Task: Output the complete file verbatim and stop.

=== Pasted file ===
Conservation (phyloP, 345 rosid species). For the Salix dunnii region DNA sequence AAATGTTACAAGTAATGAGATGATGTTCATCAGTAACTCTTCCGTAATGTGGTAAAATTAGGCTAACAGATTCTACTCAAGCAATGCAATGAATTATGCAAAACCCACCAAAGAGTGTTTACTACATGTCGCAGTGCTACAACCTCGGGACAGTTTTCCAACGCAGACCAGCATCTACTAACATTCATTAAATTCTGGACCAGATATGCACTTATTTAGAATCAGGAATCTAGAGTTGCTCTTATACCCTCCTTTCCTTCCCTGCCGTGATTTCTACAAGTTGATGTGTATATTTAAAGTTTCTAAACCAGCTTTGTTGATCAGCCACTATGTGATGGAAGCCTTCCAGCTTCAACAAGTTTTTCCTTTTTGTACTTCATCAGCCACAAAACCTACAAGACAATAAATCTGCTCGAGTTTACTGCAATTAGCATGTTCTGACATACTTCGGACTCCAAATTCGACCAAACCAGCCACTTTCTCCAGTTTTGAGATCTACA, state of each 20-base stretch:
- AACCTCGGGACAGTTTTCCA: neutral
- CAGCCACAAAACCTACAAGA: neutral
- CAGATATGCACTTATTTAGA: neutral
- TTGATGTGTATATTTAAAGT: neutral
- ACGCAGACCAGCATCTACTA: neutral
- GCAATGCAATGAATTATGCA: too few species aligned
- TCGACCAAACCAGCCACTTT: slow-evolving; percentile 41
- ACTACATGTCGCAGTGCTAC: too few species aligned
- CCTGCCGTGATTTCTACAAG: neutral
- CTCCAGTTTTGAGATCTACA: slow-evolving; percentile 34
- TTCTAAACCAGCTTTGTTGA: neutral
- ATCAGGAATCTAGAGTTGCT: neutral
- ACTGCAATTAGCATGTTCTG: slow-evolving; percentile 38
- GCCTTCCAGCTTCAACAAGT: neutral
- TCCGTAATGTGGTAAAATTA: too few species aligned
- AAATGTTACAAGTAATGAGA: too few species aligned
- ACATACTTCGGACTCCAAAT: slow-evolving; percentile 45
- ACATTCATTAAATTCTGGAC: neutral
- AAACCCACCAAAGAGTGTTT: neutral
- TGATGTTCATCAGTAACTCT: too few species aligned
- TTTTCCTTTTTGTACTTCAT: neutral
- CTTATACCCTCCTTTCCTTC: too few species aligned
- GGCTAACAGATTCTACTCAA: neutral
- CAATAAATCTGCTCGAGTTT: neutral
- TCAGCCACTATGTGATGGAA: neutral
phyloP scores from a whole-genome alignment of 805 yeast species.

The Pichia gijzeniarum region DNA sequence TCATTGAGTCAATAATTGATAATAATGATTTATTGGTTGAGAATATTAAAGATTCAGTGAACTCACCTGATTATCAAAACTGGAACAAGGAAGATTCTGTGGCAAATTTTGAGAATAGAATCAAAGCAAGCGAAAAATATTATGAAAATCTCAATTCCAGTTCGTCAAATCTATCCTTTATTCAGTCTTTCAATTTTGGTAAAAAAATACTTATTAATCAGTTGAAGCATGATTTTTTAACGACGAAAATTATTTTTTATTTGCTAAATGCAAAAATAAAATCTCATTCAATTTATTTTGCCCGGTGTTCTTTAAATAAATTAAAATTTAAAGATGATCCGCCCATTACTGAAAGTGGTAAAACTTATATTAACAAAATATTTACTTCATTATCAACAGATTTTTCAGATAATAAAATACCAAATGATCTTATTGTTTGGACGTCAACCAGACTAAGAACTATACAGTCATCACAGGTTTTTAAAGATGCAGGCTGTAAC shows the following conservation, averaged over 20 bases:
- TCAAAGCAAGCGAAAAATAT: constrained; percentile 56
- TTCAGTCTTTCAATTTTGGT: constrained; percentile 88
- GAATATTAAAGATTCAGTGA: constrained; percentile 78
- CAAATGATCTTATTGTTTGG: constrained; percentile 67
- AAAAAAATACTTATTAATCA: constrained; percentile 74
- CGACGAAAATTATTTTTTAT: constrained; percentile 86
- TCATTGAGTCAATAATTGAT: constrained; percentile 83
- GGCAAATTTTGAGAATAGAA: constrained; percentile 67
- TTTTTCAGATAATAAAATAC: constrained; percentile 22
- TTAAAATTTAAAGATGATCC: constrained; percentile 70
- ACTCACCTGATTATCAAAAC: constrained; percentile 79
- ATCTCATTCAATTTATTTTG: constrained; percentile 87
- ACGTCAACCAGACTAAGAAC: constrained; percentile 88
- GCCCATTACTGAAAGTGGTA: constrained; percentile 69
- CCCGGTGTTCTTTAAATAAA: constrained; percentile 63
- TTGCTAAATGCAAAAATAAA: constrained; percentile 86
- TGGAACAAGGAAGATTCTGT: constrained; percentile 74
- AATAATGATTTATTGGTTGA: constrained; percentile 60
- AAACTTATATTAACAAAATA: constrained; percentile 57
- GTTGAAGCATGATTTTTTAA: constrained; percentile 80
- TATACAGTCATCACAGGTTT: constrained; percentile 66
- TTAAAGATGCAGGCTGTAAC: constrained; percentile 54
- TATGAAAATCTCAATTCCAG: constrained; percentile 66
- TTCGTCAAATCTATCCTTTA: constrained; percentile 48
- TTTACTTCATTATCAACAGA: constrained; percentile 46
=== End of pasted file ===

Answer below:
Conservation (phyloP, 345 rosid species). For the Salix dunnii region DNA sequence AAATGTTACAAGTAATGAGATGATGTTCATCAGTAACTCTTCCGTAATGTGGTAAAATTAGGCTAACAGATTCTACTCAAGCAATGCAATGAATTATGCAAAACCCACCAAAGAGTGTTTACTACATGTCGCAGTGCTACAACCTCGGGACAGTTTTCCAACGCAGACCAGCATCTACTAACATTCATTAAATTCTGGACCAGATATGCACTTATTTAGAATCAGGAATCTAGAGTTGCTCTTATACCCTCCTTTCCTTCCCTGCCGTGATTTCTACAAGTTGATGTGTATATTTAAAGTTTCTAAACCAGCTTTGTTGATCAGCCACTATGTGATGGAAGCCTTCCAGCTTCAACAAGTTTTTCCTTTTTGTACTTCATCAGCCACAAAACCTACAAGACAATAAATCTGCTCGAGTTTACTGCAATTAGCATGTTCTGACATACTTCGGACTCCAAATTCGACCAAACCAGCCACTTTCTCCAGTTTTGAGATCTACA, state of each 20-base stretch:
- AACCTCGGGACAGTTTTCCA: neutral
- CAGCCACAAAACCTACAAGA: neutral
- CAGATATGCACTTATTTAGA: neutral
- TTGATGTGTATATTTAAAGT: neutral
- ACGCAGACCAGCATCTACTA: neutral
- GCAATGCAATGAATTATGCA: too few species aligned
- TCGACCAAACCAGCCACTTT: slow-evolving; percentile 41
- ACTACATGTCGCAGTGCTAC: too few species aligned
- CCTGCCGTGATTTCTACAAG: neutral
- CTCCAGTTTTGAGATCTACA: slow-evolving; percentile 34
- TTCTAAACCAGCTTTGTTGA: neutral
- ATCAGGAATCTAGAGTTGCT: neutral
- ACTGCAATTAGCATGTTCTG: slow-evolving; percentile 38
- GCCTTCCAGCTTCAACAAGT: neutral
- TCCGTAATGTGGTAAAATTA: too few species aligned
- AAATGTTACAAGTAATGAGA: too few species aligned
- ACATACTTCGGACTCCAAAT: slow-evolving; percentile 45
- ACATTCATTAAATTCTGGAC: neutral
- AAACCCACCAAAGAGTGTTT: neutral
- TGATGTTCATCAGTAACTCT: too few species aligned
- TTTTCCTTTTTGTACTTCAT: neutral
- CTTATACCCTCCTTTCCTTC: too few species aligned
- GGCTAACAGATTCTACTCAA: neutral
- CAATAAATCTGCTCGAGTTT: neutral
- TCAGCCACTATGTGATGGAA: neutral
phyloP scores from a whole-genome alignment of 805 yeast species.

The Pichia gijzeniarum region DNA sequence TCATTGAGTCAATAATTGATAATAATGATTTATTGGTTGAGAATATTAAAGATTCAGTGAACTCACCTGATTATCAAAACTGGAACAAGGAAGATTCTGTGGCAAATTTTGAGAATAGAATCAAAGCAAGCGAAAAATATTATGAAAATCTCAATTCCAGTTCGTCAAATCTATCCTTTATTCAGTCTTTCAATTTTGGTAAAAAAATACTTATTAATCAGTTGAAGCATGATTTTTTAACGACGAAAATTATTTTTTATTTGCTAAATGCAAAAATAAAATCTCATTCAATTTATTTTGCCCGGTGTTCTTTAAATAAATTAAAATTTAAAGATGATCCGCCCATTACTGAAAGTGGTAAAACTTATATTAACAAAATATTTACTTCATTATCAACAGATTTTTCAGATAATAAAATACCAAATGATCTTATTGTTTGGACGTCAACCAGACTAAGAACTATACAGTCATCACAGGTTTTTAAAGATGCAGGCTGTAAC shows the following conservation, averaged over 20 bases:
- TCAAAGCAAGCGAAAAATAT: constrained; percentile 56
- TTCAGTCTTTCAATTTTGGT: constrained; percentile 88
- GAATATTAAAGATTCAGTGA: constrained; percentile 78
- CAAATGATCTTATTGTTTGG: constrained; percentile 67
- AAAAAAATACTTATTAATCA: constrained; percentile 74
- CGACGAAAATTATTTTTTAT: constrained; percentile 86
- TCATTGAGTCAATAATTGAT: constrained; percentile 83
- GGCAAATTTTGAGAATAGAA: constrained; percentile 67
- TTTTTCAGATAATAAAATAC: constrained; percentile 22
- TTAAAATTTAAAGATGATCC: constrained; percentile 70
- ACTCACCTGATTATCAAAAC: constrained; percentile 79
- ATCTCATTCAATTTATTTTG: constrained; percentile 87
- ACGTCAACCAGACTAAGAAC: constrained; percentile 88
- GCCCATTACTGAAAGTGGTA: constrained; percentile 69
- CCCGGTGTTCTTTAAATAAA: constrained; percentile 63
- TTGCTAAATGCAAAAATAAA: constrained; percentile 86
- TGGAACAAGGAAGATTCTGT: constrained; percentile 74
- AATAATGATTTATTGGTTGA: constrained; percentile 60
- AAACTTATATTAACAAAATA: constrained; percentile 57
- GTTGAAGCATGATTTTTTAA: constrained; percentile 80
- TATACAGTCATCACAGGTTT: constrained; percentile 66
- TTAAAGATGCAGGCTGTAAC: constrained; percentile 54
- TATGAAAATCTCAATTCCAG: constrained; percentile 66
- TTCGTCAAATCTATCCTTTA: constrained; percentile 48
- TTTACTTCATTATCAACAGA: constrained; percentile 46